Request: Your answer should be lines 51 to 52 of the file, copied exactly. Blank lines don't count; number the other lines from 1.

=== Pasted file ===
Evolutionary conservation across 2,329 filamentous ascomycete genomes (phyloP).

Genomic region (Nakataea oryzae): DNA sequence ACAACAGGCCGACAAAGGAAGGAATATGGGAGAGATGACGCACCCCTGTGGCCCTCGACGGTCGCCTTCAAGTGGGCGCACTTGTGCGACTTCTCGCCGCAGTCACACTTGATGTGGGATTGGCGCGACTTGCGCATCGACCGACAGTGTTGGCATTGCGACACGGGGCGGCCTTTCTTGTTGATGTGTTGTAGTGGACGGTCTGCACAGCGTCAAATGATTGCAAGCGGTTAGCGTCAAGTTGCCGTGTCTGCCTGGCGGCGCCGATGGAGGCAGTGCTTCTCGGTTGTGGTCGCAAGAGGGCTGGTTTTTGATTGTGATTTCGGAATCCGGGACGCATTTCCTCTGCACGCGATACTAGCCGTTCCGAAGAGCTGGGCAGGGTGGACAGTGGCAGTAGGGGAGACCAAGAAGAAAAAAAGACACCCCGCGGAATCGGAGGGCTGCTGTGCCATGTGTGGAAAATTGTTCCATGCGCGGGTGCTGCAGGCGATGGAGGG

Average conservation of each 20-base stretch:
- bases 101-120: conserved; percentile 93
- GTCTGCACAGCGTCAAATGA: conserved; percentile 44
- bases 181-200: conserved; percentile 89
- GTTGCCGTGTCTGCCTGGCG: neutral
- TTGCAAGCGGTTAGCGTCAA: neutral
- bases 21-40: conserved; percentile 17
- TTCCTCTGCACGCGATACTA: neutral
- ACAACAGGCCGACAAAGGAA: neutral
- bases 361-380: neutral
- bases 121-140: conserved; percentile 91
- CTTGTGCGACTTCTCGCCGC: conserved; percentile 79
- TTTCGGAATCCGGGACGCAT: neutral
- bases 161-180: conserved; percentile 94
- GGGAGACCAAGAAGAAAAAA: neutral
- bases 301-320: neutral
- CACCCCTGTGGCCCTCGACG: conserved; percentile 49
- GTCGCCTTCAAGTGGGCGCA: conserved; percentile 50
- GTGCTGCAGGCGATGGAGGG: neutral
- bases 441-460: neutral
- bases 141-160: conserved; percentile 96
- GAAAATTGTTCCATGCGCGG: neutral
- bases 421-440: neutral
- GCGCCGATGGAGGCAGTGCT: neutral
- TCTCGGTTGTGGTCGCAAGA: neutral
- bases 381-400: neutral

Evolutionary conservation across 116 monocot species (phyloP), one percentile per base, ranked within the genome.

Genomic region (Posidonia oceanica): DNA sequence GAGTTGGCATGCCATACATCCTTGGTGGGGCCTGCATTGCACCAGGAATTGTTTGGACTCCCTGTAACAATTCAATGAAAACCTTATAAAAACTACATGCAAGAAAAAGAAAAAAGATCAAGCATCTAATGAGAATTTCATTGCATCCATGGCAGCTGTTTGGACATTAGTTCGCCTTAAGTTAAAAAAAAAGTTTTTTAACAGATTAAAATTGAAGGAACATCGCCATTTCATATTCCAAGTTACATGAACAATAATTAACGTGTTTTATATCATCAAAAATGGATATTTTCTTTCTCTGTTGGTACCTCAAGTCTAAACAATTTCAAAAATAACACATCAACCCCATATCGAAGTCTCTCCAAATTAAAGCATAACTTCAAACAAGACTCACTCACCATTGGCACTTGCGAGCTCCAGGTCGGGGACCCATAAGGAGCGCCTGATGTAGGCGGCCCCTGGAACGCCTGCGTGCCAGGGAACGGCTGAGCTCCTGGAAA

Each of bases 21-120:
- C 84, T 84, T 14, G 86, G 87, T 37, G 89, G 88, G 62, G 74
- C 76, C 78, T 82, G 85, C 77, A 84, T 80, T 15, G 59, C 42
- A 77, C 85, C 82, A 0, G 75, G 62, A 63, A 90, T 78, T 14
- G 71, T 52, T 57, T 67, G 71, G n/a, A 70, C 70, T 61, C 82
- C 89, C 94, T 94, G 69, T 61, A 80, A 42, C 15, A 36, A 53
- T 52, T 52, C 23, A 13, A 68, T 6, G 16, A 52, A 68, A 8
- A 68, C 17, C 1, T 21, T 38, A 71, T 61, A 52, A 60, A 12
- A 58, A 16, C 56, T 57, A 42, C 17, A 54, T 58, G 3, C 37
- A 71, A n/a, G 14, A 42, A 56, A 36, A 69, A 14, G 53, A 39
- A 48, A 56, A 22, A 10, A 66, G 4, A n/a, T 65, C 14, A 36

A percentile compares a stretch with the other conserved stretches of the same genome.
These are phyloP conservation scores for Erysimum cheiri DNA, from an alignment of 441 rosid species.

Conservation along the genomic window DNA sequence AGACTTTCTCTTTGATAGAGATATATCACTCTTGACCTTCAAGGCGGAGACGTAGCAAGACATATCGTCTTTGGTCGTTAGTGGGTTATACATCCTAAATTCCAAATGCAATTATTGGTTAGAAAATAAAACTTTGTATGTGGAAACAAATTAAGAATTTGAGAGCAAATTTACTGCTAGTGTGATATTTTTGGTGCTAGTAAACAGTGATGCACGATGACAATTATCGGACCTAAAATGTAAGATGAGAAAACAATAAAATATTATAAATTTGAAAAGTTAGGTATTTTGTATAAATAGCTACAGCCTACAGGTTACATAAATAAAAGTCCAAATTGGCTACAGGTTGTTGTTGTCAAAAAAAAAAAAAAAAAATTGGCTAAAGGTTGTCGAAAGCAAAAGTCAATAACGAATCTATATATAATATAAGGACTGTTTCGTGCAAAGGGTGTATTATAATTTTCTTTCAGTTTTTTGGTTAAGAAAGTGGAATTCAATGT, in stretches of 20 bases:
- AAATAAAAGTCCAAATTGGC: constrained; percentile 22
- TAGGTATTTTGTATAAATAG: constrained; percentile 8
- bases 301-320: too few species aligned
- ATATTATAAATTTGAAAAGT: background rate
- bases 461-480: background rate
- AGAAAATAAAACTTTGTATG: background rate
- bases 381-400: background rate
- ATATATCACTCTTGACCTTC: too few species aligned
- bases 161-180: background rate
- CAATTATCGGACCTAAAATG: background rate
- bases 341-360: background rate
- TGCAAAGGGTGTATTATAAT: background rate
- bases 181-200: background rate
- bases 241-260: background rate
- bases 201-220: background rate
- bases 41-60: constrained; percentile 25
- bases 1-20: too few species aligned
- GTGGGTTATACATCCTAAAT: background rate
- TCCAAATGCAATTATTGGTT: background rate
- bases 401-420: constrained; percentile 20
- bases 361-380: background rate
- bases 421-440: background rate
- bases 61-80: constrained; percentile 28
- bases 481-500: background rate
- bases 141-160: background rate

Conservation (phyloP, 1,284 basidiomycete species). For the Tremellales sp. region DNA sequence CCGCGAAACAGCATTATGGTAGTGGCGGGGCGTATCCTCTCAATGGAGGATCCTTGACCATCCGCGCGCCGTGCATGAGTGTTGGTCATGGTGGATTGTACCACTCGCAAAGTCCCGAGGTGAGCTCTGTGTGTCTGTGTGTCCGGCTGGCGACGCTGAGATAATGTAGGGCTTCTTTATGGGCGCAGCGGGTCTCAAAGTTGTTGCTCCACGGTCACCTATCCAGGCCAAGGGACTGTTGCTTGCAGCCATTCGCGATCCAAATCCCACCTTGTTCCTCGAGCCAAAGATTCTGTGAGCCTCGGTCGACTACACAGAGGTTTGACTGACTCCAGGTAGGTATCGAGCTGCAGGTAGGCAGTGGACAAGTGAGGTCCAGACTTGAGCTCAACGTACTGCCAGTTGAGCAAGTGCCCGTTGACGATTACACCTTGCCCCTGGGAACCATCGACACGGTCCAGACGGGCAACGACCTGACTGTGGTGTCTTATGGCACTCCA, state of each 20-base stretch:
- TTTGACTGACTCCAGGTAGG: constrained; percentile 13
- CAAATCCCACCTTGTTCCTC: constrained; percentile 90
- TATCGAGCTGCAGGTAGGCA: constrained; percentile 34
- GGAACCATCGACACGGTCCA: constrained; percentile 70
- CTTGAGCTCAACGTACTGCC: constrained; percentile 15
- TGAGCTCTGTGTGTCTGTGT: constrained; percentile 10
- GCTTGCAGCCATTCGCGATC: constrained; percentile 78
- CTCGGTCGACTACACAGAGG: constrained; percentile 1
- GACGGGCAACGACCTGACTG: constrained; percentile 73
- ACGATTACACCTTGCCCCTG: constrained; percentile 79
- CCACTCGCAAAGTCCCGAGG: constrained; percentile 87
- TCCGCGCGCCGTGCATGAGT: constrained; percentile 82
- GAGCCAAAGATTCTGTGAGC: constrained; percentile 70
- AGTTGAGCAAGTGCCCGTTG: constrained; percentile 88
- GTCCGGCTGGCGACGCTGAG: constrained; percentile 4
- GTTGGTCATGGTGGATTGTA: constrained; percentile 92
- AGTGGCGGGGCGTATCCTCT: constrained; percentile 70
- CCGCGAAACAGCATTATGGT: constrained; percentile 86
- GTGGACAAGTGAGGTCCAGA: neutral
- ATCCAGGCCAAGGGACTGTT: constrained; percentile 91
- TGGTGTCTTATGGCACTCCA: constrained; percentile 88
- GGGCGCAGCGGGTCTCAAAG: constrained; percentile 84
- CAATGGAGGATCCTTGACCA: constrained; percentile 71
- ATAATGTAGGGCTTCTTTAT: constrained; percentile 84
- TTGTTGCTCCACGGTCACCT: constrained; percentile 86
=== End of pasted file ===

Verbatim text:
- bases 381-400: background rate
- ATATATCACTCTTGACCTTC: too few species aligned